Oliver is essentially a ball of fur with two googly eyes crudely glued to the front. He is far and away the most scattered brained animal I have ever met in my life. He was taken away from his mother a little too young and most of his neuroses seem related to that, he’s extremely clingy and will “nurse” on your fingertips to calm himself down when he gets stressed out. I wouldn’t say he’s necessarily high strung, but higher strung than any cat I met before him. When he flops down on the bed he kind of grips it with all fours like it’s going to go flying off into the night at a moment’s notice. When I’m home he seems to prefer my room over anyone else’s and likes to stay within a few feet of my whenever possible. He’s one of the few things I really, genuinely miss back in Maine.
I have been partly adopted by a cat out here, though. My wife’s cat Chloe, who rather famously hates everyone except for my wife and her parents, tolerates me surprisingly well. She’s a cat who still runs and hides from my wife’s childhood best friend during visits but will now come curl up in my lap when I settle down in the lounge, and who even runs in front of me and flops down for the occasional belly pat. A steady stream of food bribes like cooked chicken slivers and fingertip-dabs of double cream brie have even gotten her to the point where she’ll let me pick her up and carry her around a little, which is practically unheard of for this cat.
It’s all about getting into their heads. The three cats I’ve used as examples here approached the world in entirely different ways. Show them each something and their takeaway from it wouldn’t just be different than mine, it would be different from each other. Cats as a whole are not some amorphous blob of uppity furballs, and when you don’t buy into the tropes and stereotypes about them they serve as neat little lenses through which to see the world, just like people. Unlike people, they’re just alien enough that seeing that world that way is great exercise if you want to write about non-human characters.
For example, intelligent weapons. One of my absolute favorite fantasy standbys is the old talking sword, or mace or axe or whatnot. Not even talking, necessarily, but intelligent and capable of influencing its wielder. Whether it be a cursed piece like the grandpappy Stormbringer out of the Elric novels, or its close cousin Gurthang from Tolkien’s backstories, and even further back into real-world mythology with the viking blade Tyrfing or the unnamed blade from the Finnish epic The Kalevala, which Kullervo uses to kill himself after holding a conversation with and finding that the blade simply seeks blood and doesn’t care if it comes from enemy or ally. Imagine an enchanted weapon that thinks and communicates like a cat, and how a hero would have to gradually learn to bond with or at least establish some kind of understanding with it. Instead of seeing its actions as if they were being committed by a human (“the cat brought me a mouse as a present, how nice”) the protagonist would have to read the deeper meaning of each action as they were intended by an intelligence somewhat alien to him (“the cat actually brought me a mouse because it thinks I am a giant, naked kitten that is literally too stupid to hunt its own food”). Sentient weapons and similar objects feature heavily into a few of my stories and I always go back to animal companions for inspiration instead of simply transposing human desires and voices over a magical blade or stone or what-have-you.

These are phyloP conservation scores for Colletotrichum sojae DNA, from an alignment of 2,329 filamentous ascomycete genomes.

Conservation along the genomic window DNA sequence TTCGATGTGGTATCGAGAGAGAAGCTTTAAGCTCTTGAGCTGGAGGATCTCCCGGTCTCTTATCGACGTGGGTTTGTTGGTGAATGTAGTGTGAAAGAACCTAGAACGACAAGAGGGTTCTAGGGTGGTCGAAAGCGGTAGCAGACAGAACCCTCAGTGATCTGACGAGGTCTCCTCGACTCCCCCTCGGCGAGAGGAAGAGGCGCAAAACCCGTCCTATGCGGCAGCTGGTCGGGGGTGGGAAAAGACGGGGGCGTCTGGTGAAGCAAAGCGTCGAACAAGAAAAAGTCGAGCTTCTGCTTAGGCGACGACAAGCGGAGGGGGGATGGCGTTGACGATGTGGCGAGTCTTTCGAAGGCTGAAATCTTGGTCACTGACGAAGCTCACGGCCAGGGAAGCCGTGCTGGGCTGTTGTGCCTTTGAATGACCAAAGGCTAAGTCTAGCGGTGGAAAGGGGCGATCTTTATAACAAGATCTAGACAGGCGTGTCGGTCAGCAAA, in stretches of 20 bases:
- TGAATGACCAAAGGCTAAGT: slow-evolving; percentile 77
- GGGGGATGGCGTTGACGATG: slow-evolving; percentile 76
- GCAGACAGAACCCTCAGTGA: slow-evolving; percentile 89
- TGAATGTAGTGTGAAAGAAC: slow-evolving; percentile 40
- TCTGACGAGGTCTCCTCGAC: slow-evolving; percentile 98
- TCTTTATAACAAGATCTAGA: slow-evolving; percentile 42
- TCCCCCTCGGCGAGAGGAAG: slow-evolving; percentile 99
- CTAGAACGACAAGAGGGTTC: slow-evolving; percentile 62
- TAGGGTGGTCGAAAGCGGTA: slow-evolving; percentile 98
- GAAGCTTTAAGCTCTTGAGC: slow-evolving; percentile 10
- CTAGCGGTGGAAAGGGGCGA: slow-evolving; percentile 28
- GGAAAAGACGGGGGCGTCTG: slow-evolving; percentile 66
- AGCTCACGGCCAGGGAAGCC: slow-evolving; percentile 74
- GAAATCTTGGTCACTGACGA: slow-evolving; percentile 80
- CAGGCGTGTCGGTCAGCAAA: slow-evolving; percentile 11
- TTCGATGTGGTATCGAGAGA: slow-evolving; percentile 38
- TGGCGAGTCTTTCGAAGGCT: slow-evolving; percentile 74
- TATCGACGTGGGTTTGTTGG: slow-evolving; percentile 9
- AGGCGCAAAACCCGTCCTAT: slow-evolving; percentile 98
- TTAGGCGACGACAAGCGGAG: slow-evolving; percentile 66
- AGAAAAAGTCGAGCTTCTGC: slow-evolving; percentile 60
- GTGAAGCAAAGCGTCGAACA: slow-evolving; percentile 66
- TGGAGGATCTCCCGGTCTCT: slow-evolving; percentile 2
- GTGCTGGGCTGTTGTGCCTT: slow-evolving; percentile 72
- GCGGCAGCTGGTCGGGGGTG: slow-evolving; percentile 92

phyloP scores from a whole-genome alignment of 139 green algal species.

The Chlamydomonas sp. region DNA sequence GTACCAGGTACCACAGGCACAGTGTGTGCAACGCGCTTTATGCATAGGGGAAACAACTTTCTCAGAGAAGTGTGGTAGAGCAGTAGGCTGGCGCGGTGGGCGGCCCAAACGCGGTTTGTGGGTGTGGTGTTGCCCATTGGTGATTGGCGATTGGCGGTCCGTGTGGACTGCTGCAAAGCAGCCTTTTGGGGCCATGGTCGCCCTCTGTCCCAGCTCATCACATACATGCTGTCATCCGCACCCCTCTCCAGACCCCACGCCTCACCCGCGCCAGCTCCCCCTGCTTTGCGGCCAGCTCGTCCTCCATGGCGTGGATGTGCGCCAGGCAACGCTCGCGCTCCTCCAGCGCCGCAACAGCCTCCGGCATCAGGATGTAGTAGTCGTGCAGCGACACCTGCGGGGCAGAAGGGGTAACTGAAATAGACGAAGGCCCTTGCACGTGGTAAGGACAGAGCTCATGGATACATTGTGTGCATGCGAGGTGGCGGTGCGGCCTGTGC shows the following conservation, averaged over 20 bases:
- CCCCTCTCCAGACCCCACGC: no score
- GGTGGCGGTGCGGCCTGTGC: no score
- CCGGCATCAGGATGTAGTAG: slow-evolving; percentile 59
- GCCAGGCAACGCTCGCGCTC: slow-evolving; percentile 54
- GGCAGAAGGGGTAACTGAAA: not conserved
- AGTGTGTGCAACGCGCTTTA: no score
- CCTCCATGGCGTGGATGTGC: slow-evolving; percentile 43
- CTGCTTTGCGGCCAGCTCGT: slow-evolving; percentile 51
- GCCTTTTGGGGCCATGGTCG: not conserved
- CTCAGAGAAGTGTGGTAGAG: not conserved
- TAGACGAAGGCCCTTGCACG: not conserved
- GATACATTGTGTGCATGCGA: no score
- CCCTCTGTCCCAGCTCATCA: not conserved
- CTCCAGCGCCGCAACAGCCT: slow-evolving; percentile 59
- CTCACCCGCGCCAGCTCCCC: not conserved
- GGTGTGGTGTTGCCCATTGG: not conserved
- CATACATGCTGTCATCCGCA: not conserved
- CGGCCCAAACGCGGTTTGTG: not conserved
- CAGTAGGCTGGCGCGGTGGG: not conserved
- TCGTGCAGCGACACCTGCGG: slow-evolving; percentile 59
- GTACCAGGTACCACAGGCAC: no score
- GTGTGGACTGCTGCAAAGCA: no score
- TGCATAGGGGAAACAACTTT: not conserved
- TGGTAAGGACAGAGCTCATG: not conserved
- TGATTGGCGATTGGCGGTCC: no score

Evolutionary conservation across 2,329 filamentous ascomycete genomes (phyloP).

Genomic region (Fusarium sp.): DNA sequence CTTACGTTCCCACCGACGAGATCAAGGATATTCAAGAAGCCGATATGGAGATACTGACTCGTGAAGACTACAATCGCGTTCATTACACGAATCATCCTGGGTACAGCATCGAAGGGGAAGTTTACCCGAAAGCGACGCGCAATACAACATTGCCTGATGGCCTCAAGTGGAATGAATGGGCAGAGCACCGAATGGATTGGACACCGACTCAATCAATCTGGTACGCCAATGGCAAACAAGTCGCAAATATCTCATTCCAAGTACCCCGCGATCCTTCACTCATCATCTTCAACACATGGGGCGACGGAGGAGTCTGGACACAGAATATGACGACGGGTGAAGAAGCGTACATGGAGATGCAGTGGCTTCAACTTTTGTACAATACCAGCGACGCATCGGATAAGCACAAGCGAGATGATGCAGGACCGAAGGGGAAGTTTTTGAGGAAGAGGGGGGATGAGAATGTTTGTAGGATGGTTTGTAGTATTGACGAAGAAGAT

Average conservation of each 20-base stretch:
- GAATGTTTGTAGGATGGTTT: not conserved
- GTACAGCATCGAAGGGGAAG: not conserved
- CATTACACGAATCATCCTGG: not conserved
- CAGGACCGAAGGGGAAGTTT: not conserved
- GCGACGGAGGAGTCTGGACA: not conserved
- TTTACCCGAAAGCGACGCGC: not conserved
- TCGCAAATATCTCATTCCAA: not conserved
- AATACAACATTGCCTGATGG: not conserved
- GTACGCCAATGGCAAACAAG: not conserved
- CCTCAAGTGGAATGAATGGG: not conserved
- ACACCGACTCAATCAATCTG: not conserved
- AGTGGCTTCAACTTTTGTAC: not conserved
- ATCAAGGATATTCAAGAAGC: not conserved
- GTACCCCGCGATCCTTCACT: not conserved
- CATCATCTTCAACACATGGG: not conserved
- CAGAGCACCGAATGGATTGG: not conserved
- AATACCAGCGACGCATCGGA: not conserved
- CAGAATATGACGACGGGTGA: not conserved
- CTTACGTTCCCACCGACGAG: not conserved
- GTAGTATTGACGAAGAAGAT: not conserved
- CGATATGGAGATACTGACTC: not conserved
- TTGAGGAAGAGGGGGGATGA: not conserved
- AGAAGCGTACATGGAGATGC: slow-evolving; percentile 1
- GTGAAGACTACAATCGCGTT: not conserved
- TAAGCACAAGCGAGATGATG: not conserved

Drawing more on the themes of sentient weapons than cats today, my recommendation is The Half-Made World by Felix Gilman. It’s a story that is often classified as steampunk and looked over by people who aren’t fans of that particular subgenre, but that’s never the feeling I took from the setting. It’s a truly weird secondary world very much in the vein of China Mieville or Jeff Vandermeer. It’s a place where the world is still literally being made off over the horizon, where tremendous storms shape and reshape the landscape and nothing is solidified until it is named and mapped. Technology hovers somewhere around the wild west era with the exception of very advanced trains, headed by a council of sentient ones known as the Engines. The Engines are at perpetual war with a group of demonically possessed pistols who have come from a pocket dimensional hunting lodge to sow havoc and chaos in a world they see as becoming too tilted toward the side of rigidity. Neither side is particularly good. The agents of the Gun are romanticized but they’re bloodthirsty mass murderers and terrorists to a T and their major concern is feeding rivers of gore into the Lodge where they draw their power, while agents of the Line are more robotic than human, the Engines’ edicts having turned those in its employ into stunted grey emotionless figures. Into the eternal war between the two sides is drawn a ragged collection of protagonists who want to break the entire cycle and find themselves being pursued by everyone as they race through the unfinished landscape to find a mythological outpost where neither group holds sway and weapons are being developed using the raw energy of the world that might actually stand a chance against both the Engines and the Lodge. Mixed into this premise are themes of imperialism, the struggle between native peoples and invading cultures, questions of philosophy from a variety of stripes, and a lot of other stuff I’m not going to put here because they’ll just spoil it. Notable for inspiring me to include sentient guns in one of my own works, although less demonic and malevolent in scope, more agents of violence that enable the malevolent to do bad things more easily.